In addition, an exemplary embodiment of the process of using portable scanner 210 of FIG. 2 for customer identification and communication at POS terminal, kiosk and Internet is described herein. As shown in FIG. 2, portable scanner 210 has a unique ID number and is assigned to a registered customer. When a customer registers to participate in the PSS 200 being deployed, the customer is requested to fill out an application/registration form which may request the customer to provide some or all of the following information: full name, date of birth, social security number, driver's license number, at least one major charge card, address and phone number, number of people in their household and their names and dates of birth, combined annual household income in broad categories, number and types of pets in their household, etc. Alternatively, the customer may enter the application/registration information directly at the kiosk 250 or through the web server 270 on the Internet.
 The customer profile and demographic information from the application/registration forms are entered into DMC 275, which updates DBS 265 and downloads to all applicable in-store servers 240 across the PSS 200.
 When the customer docks portable scanner 210 at a POS terminal 235 through docking station 220, at a kiosk 250 or logs on to web server 270 through their personal computer 280, central server 290 and/or in-store server 240 identifies the customer through the unique ID number of portable scanner 210 being an alphanumeric number and looks up their registration information maintained in DBS 265 or in-store server 240. A registered customer of portable scanner 210 will also be identified by in-store server 240 when customer information such as first or last name, phone number, home address, social security or driver's license number is entered through POS keyboard 218 or kiosk 250.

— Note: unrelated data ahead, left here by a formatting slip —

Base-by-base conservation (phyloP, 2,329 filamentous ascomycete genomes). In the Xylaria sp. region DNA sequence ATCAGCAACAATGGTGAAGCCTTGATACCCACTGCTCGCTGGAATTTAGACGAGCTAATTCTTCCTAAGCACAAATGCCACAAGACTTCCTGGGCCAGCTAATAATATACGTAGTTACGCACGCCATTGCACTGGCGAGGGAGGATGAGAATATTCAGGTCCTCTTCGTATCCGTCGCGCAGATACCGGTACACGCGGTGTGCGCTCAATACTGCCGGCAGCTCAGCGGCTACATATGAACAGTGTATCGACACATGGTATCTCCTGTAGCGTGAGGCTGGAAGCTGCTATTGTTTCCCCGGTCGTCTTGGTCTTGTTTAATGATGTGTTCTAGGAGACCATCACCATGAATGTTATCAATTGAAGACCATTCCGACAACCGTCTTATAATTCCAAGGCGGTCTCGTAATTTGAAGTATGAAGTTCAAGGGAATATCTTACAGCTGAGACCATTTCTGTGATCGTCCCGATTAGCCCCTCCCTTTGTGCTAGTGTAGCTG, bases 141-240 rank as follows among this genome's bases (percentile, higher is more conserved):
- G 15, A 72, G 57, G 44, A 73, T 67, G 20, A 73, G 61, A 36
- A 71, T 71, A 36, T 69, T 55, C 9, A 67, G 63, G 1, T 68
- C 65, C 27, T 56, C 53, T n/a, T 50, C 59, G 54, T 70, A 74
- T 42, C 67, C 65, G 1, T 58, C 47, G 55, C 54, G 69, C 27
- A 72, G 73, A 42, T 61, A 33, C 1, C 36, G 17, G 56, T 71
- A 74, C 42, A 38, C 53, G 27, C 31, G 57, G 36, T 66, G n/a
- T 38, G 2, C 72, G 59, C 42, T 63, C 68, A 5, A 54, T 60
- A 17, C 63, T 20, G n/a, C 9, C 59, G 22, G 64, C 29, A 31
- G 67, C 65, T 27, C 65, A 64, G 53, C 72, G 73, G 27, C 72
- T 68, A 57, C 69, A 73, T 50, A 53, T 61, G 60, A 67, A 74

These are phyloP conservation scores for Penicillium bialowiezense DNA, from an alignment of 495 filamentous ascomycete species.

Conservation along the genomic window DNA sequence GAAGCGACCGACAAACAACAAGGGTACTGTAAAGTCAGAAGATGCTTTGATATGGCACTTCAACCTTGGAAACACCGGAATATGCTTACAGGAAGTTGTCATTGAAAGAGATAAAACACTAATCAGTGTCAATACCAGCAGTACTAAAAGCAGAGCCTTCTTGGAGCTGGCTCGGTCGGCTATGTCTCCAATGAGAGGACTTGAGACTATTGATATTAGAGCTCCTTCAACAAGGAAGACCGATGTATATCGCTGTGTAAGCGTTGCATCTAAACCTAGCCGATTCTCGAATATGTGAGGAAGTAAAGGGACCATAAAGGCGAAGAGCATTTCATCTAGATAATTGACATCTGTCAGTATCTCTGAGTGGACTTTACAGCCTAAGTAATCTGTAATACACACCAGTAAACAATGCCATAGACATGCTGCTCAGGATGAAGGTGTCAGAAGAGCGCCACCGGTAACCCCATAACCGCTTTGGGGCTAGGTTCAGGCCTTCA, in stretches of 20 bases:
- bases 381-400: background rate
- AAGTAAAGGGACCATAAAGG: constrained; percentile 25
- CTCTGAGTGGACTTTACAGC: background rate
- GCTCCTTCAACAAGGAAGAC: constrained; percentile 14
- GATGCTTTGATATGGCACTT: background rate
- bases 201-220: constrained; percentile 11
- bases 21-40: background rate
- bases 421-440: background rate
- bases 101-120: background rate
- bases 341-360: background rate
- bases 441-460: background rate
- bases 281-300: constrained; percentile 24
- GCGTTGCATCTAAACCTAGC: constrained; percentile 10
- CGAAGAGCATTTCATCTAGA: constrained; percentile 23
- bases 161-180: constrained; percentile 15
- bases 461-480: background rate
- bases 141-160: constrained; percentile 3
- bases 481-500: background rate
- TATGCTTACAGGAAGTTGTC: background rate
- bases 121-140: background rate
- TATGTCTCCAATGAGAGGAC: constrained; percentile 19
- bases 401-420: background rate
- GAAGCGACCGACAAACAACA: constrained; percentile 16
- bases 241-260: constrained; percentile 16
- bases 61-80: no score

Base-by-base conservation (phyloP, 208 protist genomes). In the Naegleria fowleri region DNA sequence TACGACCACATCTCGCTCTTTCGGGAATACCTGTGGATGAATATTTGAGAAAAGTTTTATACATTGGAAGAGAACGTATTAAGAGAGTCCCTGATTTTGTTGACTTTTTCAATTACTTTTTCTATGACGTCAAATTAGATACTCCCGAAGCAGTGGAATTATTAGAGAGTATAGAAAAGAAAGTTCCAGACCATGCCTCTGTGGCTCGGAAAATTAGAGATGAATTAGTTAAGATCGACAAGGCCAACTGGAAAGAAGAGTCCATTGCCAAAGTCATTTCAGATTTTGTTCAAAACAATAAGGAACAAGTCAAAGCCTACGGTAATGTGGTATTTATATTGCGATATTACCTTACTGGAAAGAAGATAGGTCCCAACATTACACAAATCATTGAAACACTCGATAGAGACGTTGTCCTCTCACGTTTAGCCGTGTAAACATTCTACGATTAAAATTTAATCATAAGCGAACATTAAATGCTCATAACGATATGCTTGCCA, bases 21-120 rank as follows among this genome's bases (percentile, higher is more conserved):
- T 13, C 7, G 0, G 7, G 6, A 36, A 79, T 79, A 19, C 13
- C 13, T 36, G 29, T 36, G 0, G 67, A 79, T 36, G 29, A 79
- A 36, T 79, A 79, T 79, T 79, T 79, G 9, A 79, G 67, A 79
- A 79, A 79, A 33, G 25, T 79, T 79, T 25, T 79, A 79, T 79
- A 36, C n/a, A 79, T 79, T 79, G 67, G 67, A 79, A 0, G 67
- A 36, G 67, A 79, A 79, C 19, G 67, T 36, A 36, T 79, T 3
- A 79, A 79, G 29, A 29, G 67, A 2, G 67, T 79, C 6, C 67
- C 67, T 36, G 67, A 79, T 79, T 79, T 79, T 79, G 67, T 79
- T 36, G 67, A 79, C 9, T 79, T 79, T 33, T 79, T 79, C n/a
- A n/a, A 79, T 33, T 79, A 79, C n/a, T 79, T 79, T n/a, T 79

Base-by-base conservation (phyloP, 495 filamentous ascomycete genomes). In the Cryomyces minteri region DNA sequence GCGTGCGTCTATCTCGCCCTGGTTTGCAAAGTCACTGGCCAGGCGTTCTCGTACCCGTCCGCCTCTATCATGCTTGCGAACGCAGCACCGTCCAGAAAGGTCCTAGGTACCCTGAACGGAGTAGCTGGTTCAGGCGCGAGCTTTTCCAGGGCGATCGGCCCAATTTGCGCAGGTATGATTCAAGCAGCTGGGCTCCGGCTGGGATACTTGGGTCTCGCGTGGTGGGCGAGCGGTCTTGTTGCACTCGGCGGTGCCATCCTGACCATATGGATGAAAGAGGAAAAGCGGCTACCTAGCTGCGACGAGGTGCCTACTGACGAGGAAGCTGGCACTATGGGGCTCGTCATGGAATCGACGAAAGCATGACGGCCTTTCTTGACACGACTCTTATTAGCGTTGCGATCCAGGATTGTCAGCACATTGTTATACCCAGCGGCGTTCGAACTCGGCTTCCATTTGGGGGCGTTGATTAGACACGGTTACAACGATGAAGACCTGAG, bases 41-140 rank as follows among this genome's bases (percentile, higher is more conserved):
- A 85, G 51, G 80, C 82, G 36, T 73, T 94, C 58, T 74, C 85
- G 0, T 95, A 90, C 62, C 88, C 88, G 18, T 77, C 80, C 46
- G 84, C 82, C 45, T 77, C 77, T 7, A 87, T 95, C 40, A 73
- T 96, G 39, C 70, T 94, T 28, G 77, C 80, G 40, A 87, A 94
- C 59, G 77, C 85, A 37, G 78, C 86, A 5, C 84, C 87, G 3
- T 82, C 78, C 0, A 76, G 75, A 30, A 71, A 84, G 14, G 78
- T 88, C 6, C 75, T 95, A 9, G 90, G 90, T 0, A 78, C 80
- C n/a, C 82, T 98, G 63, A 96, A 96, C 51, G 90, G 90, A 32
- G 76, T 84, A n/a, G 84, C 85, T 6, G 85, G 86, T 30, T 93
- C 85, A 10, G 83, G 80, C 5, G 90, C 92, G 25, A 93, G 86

Retail Store Programs such as loyalty cards, club cards, frequent shopper programs, point/purchase based reward programs, store credits, gift cards etc. (hereinafter generally referred to as “RSP”) are maintained, monitored and processed either through in-store network 230 or through third party networks (TPN) 248. Retail stores may process a RSP through their in-store server and through TPN 248. An RSP maintains a list of customers participating in each program including their ID number, name, address, phone number, etc. and their transaction history, account activity and balance, if any. Each RSP may maintain and identify a customer through their own unique customer identification number. In effect, a customer may have multiple identification numbers maintained by various RSPs in multiple networks.
 The unique ID number of portable scanner 210 can be entered and linked to various RSPs. Similarly, RSP identification numbers for each participant in various programs can be entered and linked to the unique ID number of portable scanner 210. This will enable DBS 265 and in-store server 240 to maintain a table and list of all RSPs participated by each registered customer of portable scanner 210, their respective identification numbers and the address of the TPN 248 that process the RSP transactions.
 When a registered customer of portable scanner 210 is identified by in-store server 240 or DBS 265, applicable customer identification information such as unique ID number of portable scanner 210, respective RSP identification number of the customer, customer name, phone number or the like will be routed to appropriate TPN 248 or in-store network 230 for further processing of RSP transactions.
 TPN 248 and/or in-store network 230 identify the customer, process the RSP transactions and transmit the customer account activity and/or account balance, if any, to in-store server 240 or DBS 265. In-store server 240 or DBS 265 may update the customer files and upload applicable RSP account activity and/or account balance into PS 210 through established communication link.